I finished the book during the summer of 1979 and promptly wrote query letters to publishers, asking if they would like to see my book. I imagined bidding wars; I imagined my photo on the cover of People with the headline "Young Author Secures Enormous Advance"; I imagined Mary Micek calling me up to apologize for dismissing me as a snide, fat kid instead of seeing me for what I really was — a sensitive, misunderstood intellectual with a love for words. (In truth, I was a snide, fat kid, but I was willing to play the sensitive misunderstood intellectual role, if necessary.) What I hadn't imagined were letters from publishers telling me that they did not accept unsolicited manuscripts, and yet this was what I received, day after day: form letters (not even personal responses) informing me of their companies' policies. Having no idea what "unsolicited" even meant, I looked it up in the glossary of one of my books on publishing: "A story, article, poem or book that an editor did not specifically ask to see."
Unsolicited? If publishers didn't want to see my book, why were they so damned eager to send me their guidelines?
Before full-blown despair crushed me, a letter arrived from an editor at Harmony Books asking to see the manuscript. This is it, I thought. Solicited! All you needed was one person who wanted your book to negate all those rejections. Who cared what the other publishers thought? Harmony Books understood what I was trying to do; they saw something in my query letter that had piqued their interest; they knew, in short, that they had a goldmine on their hands. And so I waited — one week, two weeks, three weeks. It wasn't until week six that a letter from Harmony finally arrived. The first sentence began, "While your book is a fine first effort...."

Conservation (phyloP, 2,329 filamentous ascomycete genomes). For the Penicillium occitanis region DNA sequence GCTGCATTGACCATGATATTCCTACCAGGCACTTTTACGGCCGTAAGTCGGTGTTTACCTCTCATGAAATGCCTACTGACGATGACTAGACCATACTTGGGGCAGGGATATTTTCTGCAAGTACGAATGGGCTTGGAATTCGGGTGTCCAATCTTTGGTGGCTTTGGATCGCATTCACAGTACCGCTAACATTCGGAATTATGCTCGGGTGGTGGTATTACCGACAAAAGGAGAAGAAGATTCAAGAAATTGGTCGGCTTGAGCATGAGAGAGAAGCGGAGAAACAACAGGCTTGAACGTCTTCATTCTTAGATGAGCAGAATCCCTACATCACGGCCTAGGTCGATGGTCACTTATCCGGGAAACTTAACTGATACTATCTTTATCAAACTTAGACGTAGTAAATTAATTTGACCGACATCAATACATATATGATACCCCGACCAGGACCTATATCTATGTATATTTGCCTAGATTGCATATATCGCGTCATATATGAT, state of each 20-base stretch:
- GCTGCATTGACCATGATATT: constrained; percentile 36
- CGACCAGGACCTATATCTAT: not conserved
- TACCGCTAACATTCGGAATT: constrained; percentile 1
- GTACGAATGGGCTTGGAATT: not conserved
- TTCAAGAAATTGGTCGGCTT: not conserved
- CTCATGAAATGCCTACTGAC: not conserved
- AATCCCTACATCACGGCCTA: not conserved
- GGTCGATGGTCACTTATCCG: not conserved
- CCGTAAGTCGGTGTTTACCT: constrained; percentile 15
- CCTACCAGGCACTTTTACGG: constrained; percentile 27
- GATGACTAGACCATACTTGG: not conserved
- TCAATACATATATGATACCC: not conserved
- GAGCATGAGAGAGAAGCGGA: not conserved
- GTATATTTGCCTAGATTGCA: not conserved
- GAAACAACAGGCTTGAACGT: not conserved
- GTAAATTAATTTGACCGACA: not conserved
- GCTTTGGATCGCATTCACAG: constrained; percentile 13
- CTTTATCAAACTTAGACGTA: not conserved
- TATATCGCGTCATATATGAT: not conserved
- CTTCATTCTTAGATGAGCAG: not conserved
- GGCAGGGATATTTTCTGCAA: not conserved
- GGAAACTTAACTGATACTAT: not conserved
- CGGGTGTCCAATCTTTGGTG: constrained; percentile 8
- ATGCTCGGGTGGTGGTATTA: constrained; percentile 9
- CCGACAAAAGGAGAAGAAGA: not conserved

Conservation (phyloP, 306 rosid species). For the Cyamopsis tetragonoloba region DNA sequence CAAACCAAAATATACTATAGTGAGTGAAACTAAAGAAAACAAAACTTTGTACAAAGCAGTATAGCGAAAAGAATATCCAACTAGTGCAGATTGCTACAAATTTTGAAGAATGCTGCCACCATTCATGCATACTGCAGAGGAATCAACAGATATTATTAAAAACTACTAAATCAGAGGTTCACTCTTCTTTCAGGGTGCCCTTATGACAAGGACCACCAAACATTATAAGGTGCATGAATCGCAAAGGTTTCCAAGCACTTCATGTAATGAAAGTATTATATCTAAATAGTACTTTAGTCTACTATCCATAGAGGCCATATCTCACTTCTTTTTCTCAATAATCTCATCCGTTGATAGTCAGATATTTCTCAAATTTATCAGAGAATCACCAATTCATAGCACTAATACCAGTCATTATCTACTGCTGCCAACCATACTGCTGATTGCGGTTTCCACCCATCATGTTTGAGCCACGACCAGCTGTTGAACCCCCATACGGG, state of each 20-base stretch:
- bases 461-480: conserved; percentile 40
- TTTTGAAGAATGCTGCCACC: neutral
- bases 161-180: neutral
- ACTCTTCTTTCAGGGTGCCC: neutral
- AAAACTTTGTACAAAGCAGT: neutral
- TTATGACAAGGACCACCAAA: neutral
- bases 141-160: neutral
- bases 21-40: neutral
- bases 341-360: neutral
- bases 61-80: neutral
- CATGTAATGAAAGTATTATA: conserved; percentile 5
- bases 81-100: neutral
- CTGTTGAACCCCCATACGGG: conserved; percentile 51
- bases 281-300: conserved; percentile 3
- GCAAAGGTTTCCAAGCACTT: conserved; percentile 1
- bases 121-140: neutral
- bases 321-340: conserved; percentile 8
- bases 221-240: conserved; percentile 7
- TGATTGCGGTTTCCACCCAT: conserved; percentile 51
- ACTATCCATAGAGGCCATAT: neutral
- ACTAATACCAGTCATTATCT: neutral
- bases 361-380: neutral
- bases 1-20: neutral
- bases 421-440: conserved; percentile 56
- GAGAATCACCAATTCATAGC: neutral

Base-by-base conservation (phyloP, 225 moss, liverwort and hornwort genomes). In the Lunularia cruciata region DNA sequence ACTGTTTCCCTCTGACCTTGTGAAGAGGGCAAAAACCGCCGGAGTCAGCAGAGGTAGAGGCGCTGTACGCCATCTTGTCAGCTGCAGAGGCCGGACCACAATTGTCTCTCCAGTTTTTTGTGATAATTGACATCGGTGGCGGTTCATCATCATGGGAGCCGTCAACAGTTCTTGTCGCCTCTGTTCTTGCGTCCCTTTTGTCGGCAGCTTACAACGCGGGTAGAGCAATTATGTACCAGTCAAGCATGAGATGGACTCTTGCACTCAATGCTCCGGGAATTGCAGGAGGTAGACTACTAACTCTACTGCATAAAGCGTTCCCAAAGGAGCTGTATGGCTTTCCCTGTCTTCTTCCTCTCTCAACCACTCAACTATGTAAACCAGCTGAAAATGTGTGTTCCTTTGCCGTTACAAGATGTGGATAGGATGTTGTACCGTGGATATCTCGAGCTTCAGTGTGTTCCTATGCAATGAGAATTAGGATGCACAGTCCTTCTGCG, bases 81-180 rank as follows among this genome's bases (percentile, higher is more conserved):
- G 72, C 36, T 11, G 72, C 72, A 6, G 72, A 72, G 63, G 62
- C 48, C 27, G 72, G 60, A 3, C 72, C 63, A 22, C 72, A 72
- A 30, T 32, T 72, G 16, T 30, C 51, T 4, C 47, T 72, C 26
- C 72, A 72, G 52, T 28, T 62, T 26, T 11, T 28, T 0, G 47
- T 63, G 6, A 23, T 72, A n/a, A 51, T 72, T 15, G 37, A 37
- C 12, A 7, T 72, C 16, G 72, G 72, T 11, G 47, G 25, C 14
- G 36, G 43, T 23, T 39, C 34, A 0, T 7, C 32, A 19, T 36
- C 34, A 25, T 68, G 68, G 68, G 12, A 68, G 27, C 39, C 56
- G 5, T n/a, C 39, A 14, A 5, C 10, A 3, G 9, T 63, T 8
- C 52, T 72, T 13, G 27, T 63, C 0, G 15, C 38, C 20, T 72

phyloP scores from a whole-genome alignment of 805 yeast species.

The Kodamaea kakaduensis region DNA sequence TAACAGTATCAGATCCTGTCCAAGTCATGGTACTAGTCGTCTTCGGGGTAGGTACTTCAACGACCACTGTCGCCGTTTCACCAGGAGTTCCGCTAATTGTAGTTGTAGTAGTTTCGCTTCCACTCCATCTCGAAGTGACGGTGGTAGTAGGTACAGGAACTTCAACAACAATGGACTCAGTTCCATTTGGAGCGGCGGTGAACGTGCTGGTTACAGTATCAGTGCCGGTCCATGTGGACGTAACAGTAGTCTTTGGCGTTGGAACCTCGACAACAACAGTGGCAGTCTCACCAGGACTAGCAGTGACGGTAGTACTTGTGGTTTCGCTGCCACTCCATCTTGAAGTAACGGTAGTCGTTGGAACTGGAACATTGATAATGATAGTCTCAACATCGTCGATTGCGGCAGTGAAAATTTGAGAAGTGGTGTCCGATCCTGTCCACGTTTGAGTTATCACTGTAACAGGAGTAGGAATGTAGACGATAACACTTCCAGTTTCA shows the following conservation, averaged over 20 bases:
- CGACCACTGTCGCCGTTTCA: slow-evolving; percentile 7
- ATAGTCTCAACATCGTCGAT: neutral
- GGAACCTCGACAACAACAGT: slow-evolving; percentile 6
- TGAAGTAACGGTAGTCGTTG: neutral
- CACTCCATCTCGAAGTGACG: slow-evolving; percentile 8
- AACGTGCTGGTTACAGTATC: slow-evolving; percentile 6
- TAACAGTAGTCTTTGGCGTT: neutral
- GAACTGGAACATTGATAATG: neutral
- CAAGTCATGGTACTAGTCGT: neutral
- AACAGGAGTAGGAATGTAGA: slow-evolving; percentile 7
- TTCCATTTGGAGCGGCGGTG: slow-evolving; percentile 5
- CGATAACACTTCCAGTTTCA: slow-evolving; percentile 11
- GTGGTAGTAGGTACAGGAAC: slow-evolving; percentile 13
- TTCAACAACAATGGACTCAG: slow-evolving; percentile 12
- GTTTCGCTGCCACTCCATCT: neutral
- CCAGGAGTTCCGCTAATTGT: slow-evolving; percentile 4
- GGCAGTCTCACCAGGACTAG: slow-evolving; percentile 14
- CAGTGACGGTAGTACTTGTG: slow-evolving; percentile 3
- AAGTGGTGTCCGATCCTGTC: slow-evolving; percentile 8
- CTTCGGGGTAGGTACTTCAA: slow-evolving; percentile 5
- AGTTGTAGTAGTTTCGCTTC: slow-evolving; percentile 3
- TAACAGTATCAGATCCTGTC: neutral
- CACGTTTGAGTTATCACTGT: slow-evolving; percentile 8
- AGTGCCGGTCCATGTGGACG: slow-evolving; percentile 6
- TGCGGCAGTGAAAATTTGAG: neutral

I stopped reading, not because of the rejection I knew was bound to follow. No, I stopped because of the editor's presumption. "First effort?" I yelled, enraged. "First effort?" I found a draft of my original cover letter. Nowhere — nowhere! — did it say that this was my first effort. Let us forget for a moment that I had typed the entire manuscript on erasable bond paper that smeared with the slightest touch or that my signature at the bottom of the cover letter looked like a child's. Let's ignore that when I wanted to emphasize a phrase, I had flipped the lever that shifted the ribbon so that I could type the words in red ink instead of black. The fact remained that I had not told Harmony Books that the book I had sent them was my first. So, where did they get off suggesting that it was?
That, at least, was what my thirteen-year-old self was thinking. The fifty-one-year-old me is now amazed that someone actually asked to see the book in the first place and then took the time to write back. The rejection letter went on to say that they already had a film writer on their list — my old pen pal Leonard Maltin — and that it wouldn't be fair to him to add yet another. It was a courteous letter, encouraging even, but they had dashed my hopes. I allowed myself to sulk for a day. But just for one day and no more. The next morning, I brainstormed new angles to pursue, new books to write, and I was determined to show all of them — everyone who had rejected me — that they were wrong to have done so. I was money in the bank! I was the next number one best seller!